The Problem With Turning The Other Cheek
In a previous post, The Three Realms Of Confidence, I told a story from my childhood (how I was bullied in seventh grade because I was Jewish) to introduce the concept that confidence exists in three separate realms. In response to that post, a reader commented (on the Psychology Today blog where my posts also appear): “I was periodically beaten up, but I ran away or didn’t fight back because I operated under the assumption that you should always ‘turn the other cheek’ and never fight back, regardless of the circumstances. The moral directive was to allow yourself to get beaten up…”
Because I worry that the kind of thinking this comment represents has implications for social interactions that are less obviously abusive, I wanted to make the argument here that turning the other cheek is, in fact, entirely immoral.
I argued in a previous post, What Makes A Hero, that committing an act of self-sacrifice or of simply risking self-sacrifice for the good of others qualifies one as heroic. That post didn’t discuss, however, whether or not heroism is moral. As I mentioned in another previous post, Become A Force For Good (picking up a theme in my writing, anyone?), it may or may not be depending on the circumstances.
Being privy to our own failings and weaknesses often promotes the view that we are in some way less worthwhile than others around us. Yet this view is illusory: all of us are, in fact, equal in value due to the same potential for good that exists in all of us. So, in choosing to sacrifice ourselves or to risk sacrificing ourselves to help or save someone else, we are choosing to harm or risk harm to a human being endowed with worth equal to that of the person we’re trying to help or save. Therefore, sacrificing a life (ours) for a life (someone else’s), while noble and heroic, must ultimately be considered morally neutral. If we increase the number of people positively impacted by our sacrifice, we may find our action edging into the morally positive. But the complexity of the calculation doesn’t end with our action’s immediate impact only. Consider the presence of all the people who benefit from our hero’s continued existence and would suffer greatly from his or her loss—the spouse; the children; the students; the good friends. Don’t these people also belong somewhere in our calculation?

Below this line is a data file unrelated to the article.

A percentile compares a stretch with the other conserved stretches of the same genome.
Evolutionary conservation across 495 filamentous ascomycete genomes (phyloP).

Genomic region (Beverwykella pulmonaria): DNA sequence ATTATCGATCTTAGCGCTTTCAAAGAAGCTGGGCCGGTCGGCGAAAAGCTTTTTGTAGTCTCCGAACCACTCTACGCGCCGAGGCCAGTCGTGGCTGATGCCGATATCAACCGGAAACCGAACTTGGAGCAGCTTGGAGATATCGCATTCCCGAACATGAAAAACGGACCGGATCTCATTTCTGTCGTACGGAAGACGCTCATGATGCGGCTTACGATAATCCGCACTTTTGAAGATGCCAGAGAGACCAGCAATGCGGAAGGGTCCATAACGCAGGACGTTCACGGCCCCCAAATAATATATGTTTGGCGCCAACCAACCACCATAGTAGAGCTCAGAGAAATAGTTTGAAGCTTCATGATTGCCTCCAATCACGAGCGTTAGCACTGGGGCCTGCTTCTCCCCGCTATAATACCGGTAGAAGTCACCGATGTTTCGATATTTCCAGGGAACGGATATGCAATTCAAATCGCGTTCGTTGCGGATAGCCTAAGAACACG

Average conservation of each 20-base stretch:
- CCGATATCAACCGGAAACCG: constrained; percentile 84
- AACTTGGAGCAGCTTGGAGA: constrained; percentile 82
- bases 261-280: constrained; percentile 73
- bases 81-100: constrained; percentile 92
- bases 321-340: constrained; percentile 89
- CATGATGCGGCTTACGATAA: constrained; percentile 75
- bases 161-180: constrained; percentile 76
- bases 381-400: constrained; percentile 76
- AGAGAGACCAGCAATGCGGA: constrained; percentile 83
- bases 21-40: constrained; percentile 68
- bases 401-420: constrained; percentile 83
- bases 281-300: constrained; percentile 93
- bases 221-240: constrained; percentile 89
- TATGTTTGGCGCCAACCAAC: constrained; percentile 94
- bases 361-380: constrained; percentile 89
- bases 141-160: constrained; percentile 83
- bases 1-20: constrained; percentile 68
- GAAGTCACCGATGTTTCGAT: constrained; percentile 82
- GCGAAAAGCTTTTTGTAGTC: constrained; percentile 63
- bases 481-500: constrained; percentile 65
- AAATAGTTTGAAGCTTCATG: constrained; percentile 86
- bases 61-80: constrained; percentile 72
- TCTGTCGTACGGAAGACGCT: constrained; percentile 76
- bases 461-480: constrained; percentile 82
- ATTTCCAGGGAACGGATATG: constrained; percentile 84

From this wholly inadequate discussion of the complexities of making moral decisions we can at least say this: though how we ought to behave when confronted with a choice to risk or sacrifice ourselves is often hard to know, we must presume some benefit will accrue to someone else as a result of our sacrifice in order to consider it moral.
FAILING TO DEFEND A PERSON’S LIFE IS IMMORAL
When someone attacks us, abuses us, or even disrespects us, no one benefits by our turning the other cheek (“turning the other cheek” meaning, in the biblical sense, that upon being struck we should offer our attacker our “other cheek” to strike as well, a way of representing our commitment to an extreme form of pacifism in which we willingly allow ourselves to come to harm rather than taking measures to protect ourselves that require us to harm someone else). For the following reasons, I consider this behavior neither compassionate nor moral:
- Just because it’s our life we may be defending doesn’t make it a life any less valuable or deserving of being defended.
- In refusing to defend ourselves against bullying, abuse, or disrespect, we fail to correct our abuser’s behavior, to communicate the important idea that mistreatment of others is wrong. In failing in this way, we actually lack compassion for our abuser, who will likely suffer in the future in some way for not having learned this important lesson. Not only that, we lack compassion for our bully’s future victims, whom we might have helped spare similar abuse by demonstrating with our lives that abusive behavior is wrong and won’t be tolerated (that such a lesson isn’t guaranteed to stick as a result of our standing up for ourselves in no way frees us from the obligation to try to teach it).
- In allowing ourselves to be abused, we role model victimization for others who watch and learn from us.
- In allowing ourselves to be abused, we harm those who love us. What parent doesn’t suffer because his or her child is victimized by a bully?
Note that in making this argument I’m not at all addressing the means by which we should defend ourselves against bullying or abuse, or all the challenges involved in doing so, especially for children. I’m simply saying that standing up for ourselves when we’re attacked is as moral as standing up for someone else.
Next week: Transitioning To Illness